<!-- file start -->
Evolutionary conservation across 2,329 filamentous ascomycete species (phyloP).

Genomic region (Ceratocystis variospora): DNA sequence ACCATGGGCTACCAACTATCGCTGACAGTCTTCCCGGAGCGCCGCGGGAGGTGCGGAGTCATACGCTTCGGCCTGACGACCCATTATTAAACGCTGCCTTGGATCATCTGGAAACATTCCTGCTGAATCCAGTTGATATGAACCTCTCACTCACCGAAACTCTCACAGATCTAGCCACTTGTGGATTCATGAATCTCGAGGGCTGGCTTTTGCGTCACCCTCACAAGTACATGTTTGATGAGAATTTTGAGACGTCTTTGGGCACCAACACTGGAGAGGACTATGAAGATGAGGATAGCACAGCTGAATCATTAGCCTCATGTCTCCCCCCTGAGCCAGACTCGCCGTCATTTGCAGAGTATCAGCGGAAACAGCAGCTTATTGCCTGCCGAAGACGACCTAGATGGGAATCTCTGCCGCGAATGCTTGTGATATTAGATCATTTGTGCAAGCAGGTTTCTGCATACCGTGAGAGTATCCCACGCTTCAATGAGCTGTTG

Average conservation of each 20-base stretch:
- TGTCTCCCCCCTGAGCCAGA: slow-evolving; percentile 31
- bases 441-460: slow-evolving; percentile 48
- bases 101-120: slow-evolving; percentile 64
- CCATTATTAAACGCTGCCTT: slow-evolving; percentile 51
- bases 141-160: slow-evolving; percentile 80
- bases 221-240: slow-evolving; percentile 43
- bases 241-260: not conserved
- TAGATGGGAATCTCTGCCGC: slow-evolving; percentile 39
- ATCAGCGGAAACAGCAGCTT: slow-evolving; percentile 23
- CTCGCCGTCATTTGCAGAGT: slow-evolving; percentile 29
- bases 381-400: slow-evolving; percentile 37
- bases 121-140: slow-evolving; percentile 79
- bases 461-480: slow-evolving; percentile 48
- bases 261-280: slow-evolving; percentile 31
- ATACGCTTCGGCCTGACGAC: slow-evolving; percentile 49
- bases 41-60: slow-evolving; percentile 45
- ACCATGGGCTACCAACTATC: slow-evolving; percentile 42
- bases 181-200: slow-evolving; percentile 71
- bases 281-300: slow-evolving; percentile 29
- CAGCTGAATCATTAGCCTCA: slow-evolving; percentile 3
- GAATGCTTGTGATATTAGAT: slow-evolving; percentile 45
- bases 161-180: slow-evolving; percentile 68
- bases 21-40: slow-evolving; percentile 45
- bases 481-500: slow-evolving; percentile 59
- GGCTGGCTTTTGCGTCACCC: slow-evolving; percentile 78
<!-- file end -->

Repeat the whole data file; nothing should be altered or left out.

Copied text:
Evolutionary conservation across 2,329 filamentous ascomycete species (phyloP).

Genomic region (Ceratocystis variospora): DNA sequence ACCATGGGCTACCAACTATCGCTGACAGTCTTCCCGGAGCGCCGCGGGAGGTGCGGAGTCATACGCTTCGGCCTGACGACCCATTATTAAACGCTGCCTTGGATCATCTGGAAACATTCCTGCTGAATCCAGTTGATATGAACCTCTCACTCACCGAAACTCTCACAGATCTAGCCACTTGTGGATTCATGAATCTCGAGGGCTGGCTTTTGCGTCACCCTCACAAGTACATGTTTGATGAGAATTTTGAGACGTCTTTGGGCACCAACACTGGAGAGGACTATGAAGATGAGGATAGCACAGCTGAATCATTAGCCTCATGTCTCCCCCCTGAGCCAGACTCGCCGTCATTTGCAGAGTATCAGCGGAAACAGCAGCTTATTGCCTGCCGAAGACGACCTAGATGGGAATCTCTGCCGCGAATGCTTGTGATATTAGATCATTTGTGCAAGCAGGTTTCTGCATACCGTGAGAGTATCCCACGCTTCAATGAGCTGTTG

Average conservation of each 20-base stretch:
- TGTCTCCCCCCTGAGCCAGA: slow-evolving; percentile 31
- bases 441-460: slow-evolving; percentile 48
- bases 101-120: slow-evolving; percentile 64
- CCATTATTAAACGCTGCCTT: slow-evolving; percentile 51
- bases 141-160: slow-evolving; percentile 80
- bases 221-240: slow-evolving; percentile 43
- bases 241-260: not conserved
- TAGATGGGAATCTCTGCCGC: slow-evolving; percentile 39
- ATCAGCGGAAACAGCAGCTT: slow-evolving; percentile 23
- CTCGCCGTCATTTGCAGAGT: slow-evolving; percentile 29
- bases 381-400: slow-evolving; percentile 37
- bases 121-140: slow-evolving; percentile 79
- bases 461-480: slow-evolving; percentile 48
- bases 261-280: slow-evolving; percentile 31
- ATACGCTTCGGCCTGACGAC: slow-evolving; percentile 49
- bases 41-60: slow-evolving; percentile 45
- ACCATGGGCTACCAACTATC: slow-evolving; percentile 42
- bases 181-200: slow-evolving; percentile 71
- bases 281-300: slow-evolving; percentile 29
- CAGCTGAATCATTAGCCTCA: slow-evolving; percentile 3
- GAATGCTTGTGATATTAGAT: slow-evolving; percentile 45
- bases 161-180: slow-evolving; percentile 68
- bases 21-40: slow-evolving; percentile 45
- bases 481-500: slow-evolving; percentile 59
- GGCTGGCTTTTGCGTCACCC: slow-evolving; percentile 78